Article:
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Why Julian Casablancas Is Better Off Without the Strokes

Julian Casablancas + the Voidz

Julian Casablancas + the Voidz

Julian Casablancas + the Voidz | First Avenue | Monday, November 17
For the Strokes' frontman Julian Casablancas, the time is right to leave his old group behind completely.

While the platinum-selling, festival-headlining Strokes played a significant part in the turn-of-the-century resurgence of the New York rock 'n' roll scene, their last three albums have been mostly devoid of both passion and ingenuity. Whatever inspiration and creativity Casablancas has left in him should be directed towards his own projects and not the moribund remains of his once-great band.

Striking out on your own without the cache and drawing power of your previous group can derail an artist's career, while also damaging the commercial appeal of the bandmates they left behind -- but sometimes sticking around can do just as much damage.

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At the start of 2001, the Strokes' Modern Age EP helped bring a feisty quality into the long-declining New York rock scene, and their debut full length, Is This It, remains one of the best records of the 21st century. Their worthy follow-up, Room On Fire, is an underrated gem that found the band honing their insouciantly cool sound and indelible hooks, but it represented a peak in creativity that the group hasn't managed to approach in the past decade.

First Impressions of Earth, the woefully dreadful Angles, and the meandering Comedown Machine found the band losing the plot while coming apart at the seams. Julian didn't even bother to record with the band during the sessions for Angles, and his detached vocal contributions to Comedown Machine give the impression of an artist not concerned or emotionally connected with the songs or the band itself.

Casablancas proved he had plenty more to offer on his first solo album, which arrived during the Strokes' lengthy hiatus in the mid-aughts. Released in 2009, Phrazes For The Young is better than the past decade of output from the Strokes. Don't believe me? Give it a listen, you'll be pleasantly surprised. On that often overlooked album Casablancas sounds inspired, and the vibrant, electronic-driven material embodies the spirit of a musician who is clearly having fun making music once again.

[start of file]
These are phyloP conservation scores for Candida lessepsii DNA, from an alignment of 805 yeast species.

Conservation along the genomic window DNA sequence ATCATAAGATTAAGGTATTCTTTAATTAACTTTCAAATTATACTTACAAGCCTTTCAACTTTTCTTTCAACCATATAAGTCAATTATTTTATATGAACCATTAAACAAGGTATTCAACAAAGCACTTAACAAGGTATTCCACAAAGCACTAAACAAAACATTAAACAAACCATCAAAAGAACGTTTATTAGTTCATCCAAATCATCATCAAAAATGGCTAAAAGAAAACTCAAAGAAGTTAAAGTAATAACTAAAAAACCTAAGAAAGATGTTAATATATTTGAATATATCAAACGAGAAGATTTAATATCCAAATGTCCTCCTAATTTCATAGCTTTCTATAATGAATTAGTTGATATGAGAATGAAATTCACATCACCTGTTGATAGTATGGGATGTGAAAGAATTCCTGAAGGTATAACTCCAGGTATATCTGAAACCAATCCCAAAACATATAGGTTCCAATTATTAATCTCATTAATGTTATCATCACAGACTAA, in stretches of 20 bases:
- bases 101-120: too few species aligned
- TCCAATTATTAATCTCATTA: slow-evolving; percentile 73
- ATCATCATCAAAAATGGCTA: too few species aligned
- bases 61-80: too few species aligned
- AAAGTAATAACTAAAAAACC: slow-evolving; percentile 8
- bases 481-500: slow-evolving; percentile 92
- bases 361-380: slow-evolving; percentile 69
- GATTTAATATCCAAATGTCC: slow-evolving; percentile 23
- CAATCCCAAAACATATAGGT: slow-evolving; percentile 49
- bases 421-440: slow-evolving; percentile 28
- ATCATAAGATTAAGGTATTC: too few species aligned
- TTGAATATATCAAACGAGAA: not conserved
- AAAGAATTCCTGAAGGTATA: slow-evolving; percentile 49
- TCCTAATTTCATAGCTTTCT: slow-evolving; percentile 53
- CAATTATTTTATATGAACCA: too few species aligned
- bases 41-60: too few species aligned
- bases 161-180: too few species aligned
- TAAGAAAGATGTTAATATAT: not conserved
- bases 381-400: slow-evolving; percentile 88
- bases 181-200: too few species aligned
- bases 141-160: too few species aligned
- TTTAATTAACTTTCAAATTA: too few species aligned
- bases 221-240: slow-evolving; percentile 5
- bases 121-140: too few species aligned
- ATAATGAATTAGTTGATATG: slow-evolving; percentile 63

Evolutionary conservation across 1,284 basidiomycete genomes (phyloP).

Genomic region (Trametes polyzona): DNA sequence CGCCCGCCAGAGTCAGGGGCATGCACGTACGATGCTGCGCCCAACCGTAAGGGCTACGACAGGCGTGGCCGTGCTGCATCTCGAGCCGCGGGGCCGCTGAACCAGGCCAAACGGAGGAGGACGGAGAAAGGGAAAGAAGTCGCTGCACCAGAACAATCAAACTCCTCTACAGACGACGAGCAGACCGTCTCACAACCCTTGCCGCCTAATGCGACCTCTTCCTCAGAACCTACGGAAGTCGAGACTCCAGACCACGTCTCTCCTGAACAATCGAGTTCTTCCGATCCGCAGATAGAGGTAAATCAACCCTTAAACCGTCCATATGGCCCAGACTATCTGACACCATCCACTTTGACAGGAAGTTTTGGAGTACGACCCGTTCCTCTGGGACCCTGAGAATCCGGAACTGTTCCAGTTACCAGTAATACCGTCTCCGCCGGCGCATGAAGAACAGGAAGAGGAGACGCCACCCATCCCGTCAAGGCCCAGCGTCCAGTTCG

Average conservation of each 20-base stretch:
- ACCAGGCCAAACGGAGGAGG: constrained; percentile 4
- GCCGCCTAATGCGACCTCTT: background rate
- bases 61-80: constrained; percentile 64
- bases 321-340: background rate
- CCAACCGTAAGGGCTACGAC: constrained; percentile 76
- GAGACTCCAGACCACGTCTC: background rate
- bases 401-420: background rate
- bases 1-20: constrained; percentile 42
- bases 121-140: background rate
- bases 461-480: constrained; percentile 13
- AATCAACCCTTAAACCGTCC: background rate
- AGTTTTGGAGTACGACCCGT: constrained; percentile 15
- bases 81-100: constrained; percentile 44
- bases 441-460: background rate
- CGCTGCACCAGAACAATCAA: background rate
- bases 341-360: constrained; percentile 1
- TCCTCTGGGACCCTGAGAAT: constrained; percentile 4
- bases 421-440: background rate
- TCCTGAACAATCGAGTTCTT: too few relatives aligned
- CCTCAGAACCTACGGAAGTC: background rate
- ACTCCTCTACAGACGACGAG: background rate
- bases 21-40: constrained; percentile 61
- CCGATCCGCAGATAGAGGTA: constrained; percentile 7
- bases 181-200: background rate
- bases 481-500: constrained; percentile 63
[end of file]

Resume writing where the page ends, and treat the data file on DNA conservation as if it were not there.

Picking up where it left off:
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Casablancas' new venture with the Voidz continues along that same unbridled musical path. Their first album emerged earlier this year with darker, more somber undertones. The erratic, often unpredictable songs on their debut album, Tyranny, don't all hit home (and lack the focus of his Phrazes work) but at least Casablancas is taking some songwriting risks these days instead of the safe, pedestrian numbers the Strokes have been churning out as of late.

The first two rapid-fire Strokes shows in the Entry back in '01 were boozy, cocksure performances by a band who knew that they had the best set of songs in the world at the time. As their popularity grew, so did the size of the rooms they played in, and their tame, all-too-brief Orpheum show in '02 found the personality-deprived band swallowed up by the large theater setting.

They have since grown to festival-headliner status all over the world, but their sound has never been suited for such large-scale performances, and the recent sets I've seen pale in comparison to those combustible early shows in the intimate Entry. Casablancas doesn't have the stadium-sized persona necessary to connect with audiences of that scale, anyway, which is another reason Julian should continue to tour the smaller clubs with his side-projects and put those big festival days behind him.

Trust me, I'd love another killer album from the Strokes as much as anyone. However, judging by the anemic dreck that they have offered up to us over the course of their last three records, it is clear that the late-period comeback album is just not in them and is unfortunately never going to arrive.

Nothing will ever diminish the striking sonic brilliance of Is This It or Room On Fire, but it seems that the Strokes will never be able to replicate those creative triumphs, either. Everyone in the Strokes have side-projects that they can devote themselves to now, so they should all just start a new creative chapter in their lives and put a final end to their stale band that has sadly outstayed their welcome and outgrown their usefulness.

So, it's high time for Julian to cut his losses as well as his ties to his four old friends in the Strokes, and move on to side-projects like the Voidz or whatever else comes next for him. He is better off without the Strokes -- and the lofty expectations and comparisons that come along with it.

Julian Casablancas & the Voidz. With Har Mar Superstar and Ripper. 18+, $25, 7:30 p.m. Monday, November 17 at First Avenue. Tickets.

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